38 Jesus replied, “Let us go somewhere else—to the nearby villages—so I can preach there also. That is why I have come.” 39 So he traveled throughout Galilee, preaching in their synagogues and driving out demons.
Thank you Myra. Somewhere in my memory bank, I recall someone saying that for many of the stories in the New Testament that deal with a male, there is a counterpart to a story that deals with a female. Our passage today would seem to be an example of such a pattern; last week’s being about a man healed of an evil spirit and this week’s woman healed of a fever.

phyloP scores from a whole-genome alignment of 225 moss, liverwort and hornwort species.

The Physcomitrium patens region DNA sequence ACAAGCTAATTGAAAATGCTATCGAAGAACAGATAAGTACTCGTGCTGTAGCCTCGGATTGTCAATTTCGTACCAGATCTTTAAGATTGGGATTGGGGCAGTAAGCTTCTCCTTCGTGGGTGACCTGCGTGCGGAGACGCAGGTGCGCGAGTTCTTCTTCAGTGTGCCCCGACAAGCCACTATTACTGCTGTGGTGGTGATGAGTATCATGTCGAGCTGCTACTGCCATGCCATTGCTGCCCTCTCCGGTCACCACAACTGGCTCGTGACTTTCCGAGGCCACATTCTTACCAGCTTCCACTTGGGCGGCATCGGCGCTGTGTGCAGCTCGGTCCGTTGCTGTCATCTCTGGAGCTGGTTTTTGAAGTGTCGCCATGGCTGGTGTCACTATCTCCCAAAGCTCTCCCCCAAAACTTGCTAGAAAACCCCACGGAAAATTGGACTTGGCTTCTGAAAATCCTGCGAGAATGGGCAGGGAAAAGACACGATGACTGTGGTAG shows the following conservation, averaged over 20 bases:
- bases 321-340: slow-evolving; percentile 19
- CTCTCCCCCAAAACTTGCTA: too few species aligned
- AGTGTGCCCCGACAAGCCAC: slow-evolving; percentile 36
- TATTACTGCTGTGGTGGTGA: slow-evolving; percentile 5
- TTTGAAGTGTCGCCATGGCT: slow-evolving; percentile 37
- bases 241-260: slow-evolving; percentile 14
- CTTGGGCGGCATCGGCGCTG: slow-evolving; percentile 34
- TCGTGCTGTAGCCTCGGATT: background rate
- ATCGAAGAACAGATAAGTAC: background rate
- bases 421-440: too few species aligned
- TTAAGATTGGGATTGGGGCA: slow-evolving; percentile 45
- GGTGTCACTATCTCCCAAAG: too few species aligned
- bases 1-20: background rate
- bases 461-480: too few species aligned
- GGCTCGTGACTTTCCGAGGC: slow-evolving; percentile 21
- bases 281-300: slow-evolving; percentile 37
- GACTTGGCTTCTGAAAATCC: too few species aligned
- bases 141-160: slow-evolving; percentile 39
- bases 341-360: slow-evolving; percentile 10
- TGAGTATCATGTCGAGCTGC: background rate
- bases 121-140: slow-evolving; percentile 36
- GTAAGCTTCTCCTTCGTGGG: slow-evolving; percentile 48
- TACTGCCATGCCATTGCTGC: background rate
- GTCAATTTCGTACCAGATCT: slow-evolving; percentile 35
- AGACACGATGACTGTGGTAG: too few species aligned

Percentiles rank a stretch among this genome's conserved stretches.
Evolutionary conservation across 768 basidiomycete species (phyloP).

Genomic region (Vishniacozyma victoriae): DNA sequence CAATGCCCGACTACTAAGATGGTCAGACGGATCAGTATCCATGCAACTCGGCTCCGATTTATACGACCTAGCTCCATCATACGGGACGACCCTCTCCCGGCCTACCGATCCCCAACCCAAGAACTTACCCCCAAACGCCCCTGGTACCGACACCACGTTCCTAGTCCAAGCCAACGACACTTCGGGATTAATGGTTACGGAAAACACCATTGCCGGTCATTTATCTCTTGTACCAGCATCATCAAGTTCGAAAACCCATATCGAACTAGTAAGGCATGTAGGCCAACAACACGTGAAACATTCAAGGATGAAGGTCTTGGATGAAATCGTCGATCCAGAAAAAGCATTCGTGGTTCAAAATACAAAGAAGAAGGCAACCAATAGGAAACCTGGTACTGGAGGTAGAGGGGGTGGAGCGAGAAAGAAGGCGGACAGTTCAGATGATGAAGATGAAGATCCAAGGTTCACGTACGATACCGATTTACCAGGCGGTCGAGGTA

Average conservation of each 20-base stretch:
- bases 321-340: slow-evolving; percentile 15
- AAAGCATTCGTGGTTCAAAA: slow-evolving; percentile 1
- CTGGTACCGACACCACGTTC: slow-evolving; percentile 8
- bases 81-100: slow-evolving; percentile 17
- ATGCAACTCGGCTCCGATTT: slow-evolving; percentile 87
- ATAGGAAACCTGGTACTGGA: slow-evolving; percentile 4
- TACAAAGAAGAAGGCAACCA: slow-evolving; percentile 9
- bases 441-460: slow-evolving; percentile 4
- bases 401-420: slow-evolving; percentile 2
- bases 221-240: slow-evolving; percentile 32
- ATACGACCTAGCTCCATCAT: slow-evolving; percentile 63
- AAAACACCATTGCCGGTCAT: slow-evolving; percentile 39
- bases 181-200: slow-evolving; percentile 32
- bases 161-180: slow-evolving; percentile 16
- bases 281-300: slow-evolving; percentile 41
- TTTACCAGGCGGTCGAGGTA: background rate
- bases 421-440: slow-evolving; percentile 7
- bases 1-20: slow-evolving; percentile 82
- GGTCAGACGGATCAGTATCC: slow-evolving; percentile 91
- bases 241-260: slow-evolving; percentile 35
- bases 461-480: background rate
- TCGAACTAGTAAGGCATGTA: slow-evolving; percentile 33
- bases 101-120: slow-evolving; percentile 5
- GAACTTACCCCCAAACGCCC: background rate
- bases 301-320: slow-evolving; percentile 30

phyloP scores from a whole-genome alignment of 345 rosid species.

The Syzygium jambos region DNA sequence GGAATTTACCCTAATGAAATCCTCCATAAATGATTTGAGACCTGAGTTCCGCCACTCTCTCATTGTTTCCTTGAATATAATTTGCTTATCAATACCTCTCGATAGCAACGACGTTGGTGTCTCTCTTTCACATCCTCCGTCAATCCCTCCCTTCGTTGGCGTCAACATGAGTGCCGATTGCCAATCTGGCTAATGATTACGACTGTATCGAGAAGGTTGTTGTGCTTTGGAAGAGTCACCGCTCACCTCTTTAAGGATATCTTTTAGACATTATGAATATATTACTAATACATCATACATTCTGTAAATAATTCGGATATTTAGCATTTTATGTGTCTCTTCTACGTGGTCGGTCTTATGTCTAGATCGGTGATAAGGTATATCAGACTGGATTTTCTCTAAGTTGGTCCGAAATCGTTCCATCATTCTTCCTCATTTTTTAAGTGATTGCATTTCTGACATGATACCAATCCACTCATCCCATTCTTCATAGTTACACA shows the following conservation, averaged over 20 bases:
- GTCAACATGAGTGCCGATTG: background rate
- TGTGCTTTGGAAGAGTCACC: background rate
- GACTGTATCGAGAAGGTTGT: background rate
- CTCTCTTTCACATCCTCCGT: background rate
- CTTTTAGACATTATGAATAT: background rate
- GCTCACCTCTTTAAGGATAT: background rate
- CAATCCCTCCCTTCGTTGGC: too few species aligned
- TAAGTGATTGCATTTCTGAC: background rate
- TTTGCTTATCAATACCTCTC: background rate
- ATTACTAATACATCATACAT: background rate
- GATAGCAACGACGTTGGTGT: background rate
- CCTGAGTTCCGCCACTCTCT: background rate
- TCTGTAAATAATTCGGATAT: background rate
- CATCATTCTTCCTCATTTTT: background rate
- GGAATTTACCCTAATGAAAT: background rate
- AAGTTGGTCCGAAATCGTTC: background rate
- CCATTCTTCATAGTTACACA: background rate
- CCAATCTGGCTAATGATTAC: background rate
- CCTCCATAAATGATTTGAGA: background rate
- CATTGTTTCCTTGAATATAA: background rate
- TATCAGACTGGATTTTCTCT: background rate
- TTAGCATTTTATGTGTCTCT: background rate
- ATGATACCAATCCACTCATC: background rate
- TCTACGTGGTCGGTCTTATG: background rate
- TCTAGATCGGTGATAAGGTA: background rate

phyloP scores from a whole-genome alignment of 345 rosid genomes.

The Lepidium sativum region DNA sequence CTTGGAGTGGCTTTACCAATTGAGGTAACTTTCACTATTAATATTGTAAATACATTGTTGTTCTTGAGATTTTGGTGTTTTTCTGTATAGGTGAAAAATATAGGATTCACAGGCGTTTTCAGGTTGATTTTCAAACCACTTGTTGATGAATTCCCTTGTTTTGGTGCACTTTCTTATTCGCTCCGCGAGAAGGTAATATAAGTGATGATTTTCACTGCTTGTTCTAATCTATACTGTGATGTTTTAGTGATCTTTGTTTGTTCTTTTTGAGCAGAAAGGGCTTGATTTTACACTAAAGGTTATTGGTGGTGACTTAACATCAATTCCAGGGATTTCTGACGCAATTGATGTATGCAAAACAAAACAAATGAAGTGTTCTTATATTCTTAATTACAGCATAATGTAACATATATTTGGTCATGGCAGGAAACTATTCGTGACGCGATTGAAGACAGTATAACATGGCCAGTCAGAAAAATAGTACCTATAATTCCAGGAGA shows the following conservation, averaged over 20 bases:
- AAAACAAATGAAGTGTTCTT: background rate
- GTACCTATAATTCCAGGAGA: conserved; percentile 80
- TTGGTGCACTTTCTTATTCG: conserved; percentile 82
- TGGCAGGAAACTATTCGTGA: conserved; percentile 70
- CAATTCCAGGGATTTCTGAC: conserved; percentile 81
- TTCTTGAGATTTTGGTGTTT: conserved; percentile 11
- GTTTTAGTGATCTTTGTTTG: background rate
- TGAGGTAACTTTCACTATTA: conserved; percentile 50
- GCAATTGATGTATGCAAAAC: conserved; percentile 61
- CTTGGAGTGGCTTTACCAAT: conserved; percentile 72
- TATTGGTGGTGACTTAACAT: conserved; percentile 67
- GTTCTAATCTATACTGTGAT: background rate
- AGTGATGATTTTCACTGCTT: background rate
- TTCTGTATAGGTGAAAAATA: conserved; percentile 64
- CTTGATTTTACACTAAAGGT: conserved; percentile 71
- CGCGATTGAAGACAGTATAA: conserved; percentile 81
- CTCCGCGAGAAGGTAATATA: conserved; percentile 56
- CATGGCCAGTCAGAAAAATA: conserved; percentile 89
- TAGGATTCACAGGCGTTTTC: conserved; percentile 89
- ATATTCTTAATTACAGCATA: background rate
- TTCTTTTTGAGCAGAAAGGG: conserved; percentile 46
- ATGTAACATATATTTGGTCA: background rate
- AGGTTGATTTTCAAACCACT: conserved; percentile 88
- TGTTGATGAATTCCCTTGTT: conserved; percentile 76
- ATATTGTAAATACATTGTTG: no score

One of the commentators I read this week suggested that a big deal about this passage was the healing that allowed this woman to go back to her “job” of serving. “The fever left her and she began to wait on them.” It was a way she could thank Jesus for what he had done, and I’d glossed right over that point, because I’d like to think that at least in this place, we don’t need to justify the equality of men and women and our “jobs.”
Then this past Friday evening, 9 and 10 News did an update on news anchor, John McGowan. John is famous for Sports Overtime and introducing northern Michigan to some of his favorite restaurants. If I remember rightly, he did a show from our own Crescent Bakery. As many of you know, John’s life was turned upside-down on September 26 when he had a stroke. Mr. McGowan said that he was at the 9 and 10 studio, doing a mock newscast, to see about the possibility of going back to work.